Brexit has become one of the world’s most talked- and written-about events in the past few years. Early hopes for an orderly withdrawal of the UK from the EU that takes into account the needs of business have evaporated in recent months and, at the time of writing at least, it looks as if a very disorderly withdrawal is the most likely outcome.
As the details of how Brexit might actually happen were first being considered in 2017, INREV and fifteen other real estate industry associations issued a statement of ‘Guiding Principles for Future EU-UK Relations: the real estate investment perspective’. In it, and again in December 2018, we urge policy makers on both sides to avoid new barriers and to maintain market access for real estate investment, while providing the maximum possible clarity and certainty about the next steps.
At the same time, we emphasised the critical contribution that real estate investment makes to both ensuring that pension funds and insurers can meet their obligations to pensioners and policy holders, while stimulating economic activity, growth and job creation in both the UK and Europe.
Sadly, our industry’s concerns, along with the concerns of most of the financial sector, seem to have been lost in the political posturing around Brexit. Early on, policy makers in both Brussels and London indicated that the financial sector, including commercial real estate investment, needs to take steps to ensure business continuity in case of a hard Brexit.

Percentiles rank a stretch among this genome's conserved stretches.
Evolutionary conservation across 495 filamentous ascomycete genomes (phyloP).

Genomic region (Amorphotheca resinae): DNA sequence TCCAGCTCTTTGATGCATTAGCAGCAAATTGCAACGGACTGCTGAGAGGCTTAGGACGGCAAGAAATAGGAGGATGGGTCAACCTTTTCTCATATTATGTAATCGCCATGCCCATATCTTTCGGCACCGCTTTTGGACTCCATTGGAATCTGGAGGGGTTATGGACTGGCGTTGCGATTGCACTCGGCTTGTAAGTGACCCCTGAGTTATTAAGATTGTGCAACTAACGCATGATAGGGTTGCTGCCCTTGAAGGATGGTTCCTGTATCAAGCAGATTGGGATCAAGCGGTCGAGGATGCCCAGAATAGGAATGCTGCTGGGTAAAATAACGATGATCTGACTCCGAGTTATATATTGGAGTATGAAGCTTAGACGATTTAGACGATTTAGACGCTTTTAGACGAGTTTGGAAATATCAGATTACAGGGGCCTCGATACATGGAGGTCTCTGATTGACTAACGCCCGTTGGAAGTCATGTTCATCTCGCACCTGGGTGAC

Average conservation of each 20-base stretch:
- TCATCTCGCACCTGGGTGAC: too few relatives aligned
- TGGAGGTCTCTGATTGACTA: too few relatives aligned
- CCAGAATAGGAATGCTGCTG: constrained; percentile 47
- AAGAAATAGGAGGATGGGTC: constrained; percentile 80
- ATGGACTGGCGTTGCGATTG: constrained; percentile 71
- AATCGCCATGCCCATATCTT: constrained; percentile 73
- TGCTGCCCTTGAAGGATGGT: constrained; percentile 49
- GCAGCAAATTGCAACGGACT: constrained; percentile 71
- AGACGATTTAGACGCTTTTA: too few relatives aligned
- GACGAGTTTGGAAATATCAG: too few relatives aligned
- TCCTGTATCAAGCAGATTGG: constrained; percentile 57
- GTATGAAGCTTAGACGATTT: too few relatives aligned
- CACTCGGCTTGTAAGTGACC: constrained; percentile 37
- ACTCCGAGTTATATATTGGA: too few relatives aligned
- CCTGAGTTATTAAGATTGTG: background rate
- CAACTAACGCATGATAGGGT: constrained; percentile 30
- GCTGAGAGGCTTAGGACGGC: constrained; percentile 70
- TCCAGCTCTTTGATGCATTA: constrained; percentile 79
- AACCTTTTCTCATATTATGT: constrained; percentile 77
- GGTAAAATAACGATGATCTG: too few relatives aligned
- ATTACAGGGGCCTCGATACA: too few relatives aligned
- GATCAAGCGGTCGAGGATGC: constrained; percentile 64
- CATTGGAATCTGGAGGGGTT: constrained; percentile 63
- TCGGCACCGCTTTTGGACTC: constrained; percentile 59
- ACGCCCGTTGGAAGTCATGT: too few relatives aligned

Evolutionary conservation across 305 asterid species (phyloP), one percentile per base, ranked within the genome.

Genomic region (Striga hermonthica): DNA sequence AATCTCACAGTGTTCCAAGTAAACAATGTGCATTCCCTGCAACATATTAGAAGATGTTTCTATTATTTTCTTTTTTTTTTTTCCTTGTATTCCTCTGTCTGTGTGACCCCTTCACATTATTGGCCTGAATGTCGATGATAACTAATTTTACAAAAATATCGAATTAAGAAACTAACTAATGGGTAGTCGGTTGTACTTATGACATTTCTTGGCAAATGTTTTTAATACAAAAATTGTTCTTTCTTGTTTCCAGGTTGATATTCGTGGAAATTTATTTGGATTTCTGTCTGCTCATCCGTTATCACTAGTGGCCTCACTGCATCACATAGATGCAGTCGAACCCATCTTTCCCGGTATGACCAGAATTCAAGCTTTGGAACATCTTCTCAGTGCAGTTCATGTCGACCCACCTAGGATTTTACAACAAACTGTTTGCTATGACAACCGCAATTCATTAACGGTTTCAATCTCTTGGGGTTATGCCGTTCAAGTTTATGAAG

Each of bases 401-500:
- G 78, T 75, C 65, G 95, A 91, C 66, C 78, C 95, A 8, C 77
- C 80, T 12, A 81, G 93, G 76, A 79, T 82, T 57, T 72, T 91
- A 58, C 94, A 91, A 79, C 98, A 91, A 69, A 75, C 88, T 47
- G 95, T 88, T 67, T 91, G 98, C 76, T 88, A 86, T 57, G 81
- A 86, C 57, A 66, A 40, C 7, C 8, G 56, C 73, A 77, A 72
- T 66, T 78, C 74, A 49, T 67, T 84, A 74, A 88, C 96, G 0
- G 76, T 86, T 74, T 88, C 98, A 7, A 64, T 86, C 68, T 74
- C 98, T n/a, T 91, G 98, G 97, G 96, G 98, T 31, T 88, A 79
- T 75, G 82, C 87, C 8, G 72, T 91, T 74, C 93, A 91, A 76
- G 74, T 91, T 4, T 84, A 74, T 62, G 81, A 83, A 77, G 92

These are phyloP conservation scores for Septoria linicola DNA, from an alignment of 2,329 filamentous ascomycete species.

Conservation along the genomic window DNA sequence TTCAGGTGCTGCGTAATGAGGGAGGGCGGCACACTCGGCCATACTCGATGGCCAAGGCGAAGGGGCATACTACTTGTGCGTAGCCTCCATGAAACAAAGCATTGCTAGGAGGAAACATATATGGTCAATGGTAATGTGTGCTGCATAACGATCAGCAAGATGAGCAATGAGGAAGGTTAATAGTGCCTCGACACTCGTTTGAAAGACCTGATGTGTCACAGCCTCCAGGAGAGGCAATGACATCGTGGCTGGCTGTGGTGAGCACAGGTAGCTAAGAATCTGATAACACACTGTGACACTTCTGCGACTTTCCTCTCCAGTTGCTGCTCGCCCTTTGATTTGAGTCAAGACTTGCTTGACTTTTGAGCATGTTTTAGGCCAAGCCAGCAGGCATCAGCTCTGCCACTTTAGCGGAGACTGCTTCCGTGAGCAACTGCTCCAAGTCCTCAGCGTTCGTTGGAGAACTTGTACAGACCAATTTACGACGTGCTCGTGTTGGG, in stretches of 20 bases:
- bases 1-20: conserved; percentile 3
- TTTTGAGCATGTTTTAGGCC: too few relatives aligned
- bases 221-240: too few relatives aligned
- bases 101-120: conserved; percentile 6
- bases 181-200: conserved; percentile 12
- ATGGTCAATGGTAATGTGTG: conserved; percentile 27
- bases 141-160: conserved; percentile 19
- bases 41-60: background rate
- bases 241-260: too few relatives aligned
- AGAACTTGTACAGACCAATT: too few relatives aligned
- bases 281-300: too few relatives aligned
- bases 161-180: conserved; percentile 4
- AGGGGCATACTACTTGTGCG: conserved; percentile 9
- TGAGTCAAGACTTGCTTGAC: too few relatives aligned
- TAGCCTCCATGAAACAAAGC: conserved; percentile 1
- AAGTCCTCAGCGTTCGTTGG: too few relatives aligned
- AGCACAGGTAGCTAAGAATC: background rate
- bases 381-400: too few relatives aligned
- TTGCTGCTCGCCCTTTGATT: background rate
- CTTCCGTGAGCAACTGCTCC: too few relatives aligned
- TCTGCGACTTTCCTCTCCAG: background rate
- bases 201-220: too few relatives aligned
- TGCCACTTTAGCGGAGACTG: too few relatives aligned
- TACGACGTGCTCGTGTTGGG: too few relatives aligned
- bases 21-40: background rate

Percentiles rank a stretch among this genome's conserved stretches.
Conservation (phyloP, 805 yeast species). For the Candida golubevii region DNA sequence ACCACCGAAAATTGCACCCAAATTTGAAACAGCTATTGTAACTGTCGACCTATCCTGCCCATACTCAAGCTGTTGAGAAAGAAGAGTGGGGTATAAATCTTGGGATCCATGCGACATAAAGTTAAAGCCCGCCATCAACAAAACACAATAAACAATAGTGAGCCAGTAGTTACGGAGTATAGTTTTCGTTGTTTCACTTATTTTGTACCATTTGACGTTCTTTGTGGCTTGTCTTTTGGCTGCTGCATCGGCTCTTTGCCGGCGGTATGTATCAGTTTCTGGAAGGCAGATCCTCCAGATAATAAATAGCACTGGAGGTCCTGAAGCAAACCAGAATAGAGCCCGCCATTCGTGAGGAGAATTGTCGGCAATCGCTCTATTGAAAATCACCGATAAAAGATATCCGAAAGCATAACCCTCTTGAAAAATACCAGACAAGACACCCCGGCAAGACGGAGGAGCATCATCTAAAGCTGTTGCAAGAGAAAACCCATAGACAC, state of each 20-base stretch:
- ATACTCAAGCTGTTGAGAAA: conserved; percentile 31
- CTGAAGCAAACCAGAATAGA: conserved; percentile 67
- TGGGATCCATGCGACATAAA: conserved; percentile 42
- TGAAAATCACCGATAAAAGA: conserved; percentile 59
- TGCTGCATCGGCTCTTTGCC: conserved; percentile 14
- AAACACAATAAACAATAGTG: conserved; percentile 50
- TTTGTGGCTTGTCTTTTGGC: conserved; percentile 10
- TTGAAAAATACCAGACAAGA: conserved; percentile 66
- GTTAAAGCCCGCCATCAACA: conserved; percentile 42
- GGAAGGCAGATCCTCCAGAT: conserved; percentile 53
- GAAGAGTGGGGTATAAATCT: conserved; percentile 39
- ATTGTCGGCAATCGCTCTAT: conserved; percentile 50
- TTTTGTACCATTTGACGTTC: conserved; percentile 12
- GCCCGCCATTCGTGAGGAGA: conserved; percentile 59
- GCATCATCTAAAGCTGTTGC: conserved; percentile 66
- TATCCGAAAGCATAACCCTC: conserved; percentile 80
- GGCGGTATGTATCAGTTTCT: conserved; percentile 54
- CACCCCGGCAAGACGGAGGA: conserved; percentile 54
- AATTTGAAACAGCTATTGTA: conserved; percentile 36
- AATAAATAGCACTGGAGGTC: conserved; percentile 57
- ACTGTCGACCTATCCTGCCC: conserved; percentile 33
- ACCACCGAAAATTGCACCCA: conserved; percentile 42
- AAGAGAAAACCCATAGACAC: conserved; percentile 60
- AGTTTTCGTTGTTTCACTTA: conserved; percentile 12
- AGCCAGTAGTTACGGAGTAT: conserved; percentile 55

INREV has advised members not to hold any false hopes of avoiding the impact of Brexit. Fortunately, during the last two years most parts of the industry that will be affected by a hard Brexit have been taking the necessary steps to continue to market and manage real estate funds and other vehicles after 29 March.
For fund managers in the UK, this has often meant setting up parallel structures in a remaining-27 EU Member State with AIFM authorisations and transferring some UK-domiciled funds to them. This allows the funds to be managed and marketed in the EU with an AIFMD passport post-Brexit. In cases where UK managers already have existing EU-based AIFMs, this is possible simply by transferring UK-domiciled funds to their EU affiliates. UK-based managers that choose not to use EU AIFMs can market funds through private placement regime rules after Brexit, as can UK-domiciled placement agents.
We urge policy makers on both sides to avoid new barriers and to maintain market access for real estate investment, while providing the maximum possible clarity and certainty about the next steps
For managers based in one of the remaining EU-27 Member States that want to market or manage funds in the UK after Brexit, the steps required are much simpler. They can obtain authority from the UK FCA in a fairly straight-forward process while being given two years to ensure the funds become domiciled in the UK.
Of course, an untold number of other questions remain for many members of the real estate industry that vary depending on their specific structure, operations and
portfolios. While clarity early in the process would have been very welcome, hopefully regulators will allow for continuity of operations with no cliff-edges. With Brexit likely just weeks away, though, still nothing is certain.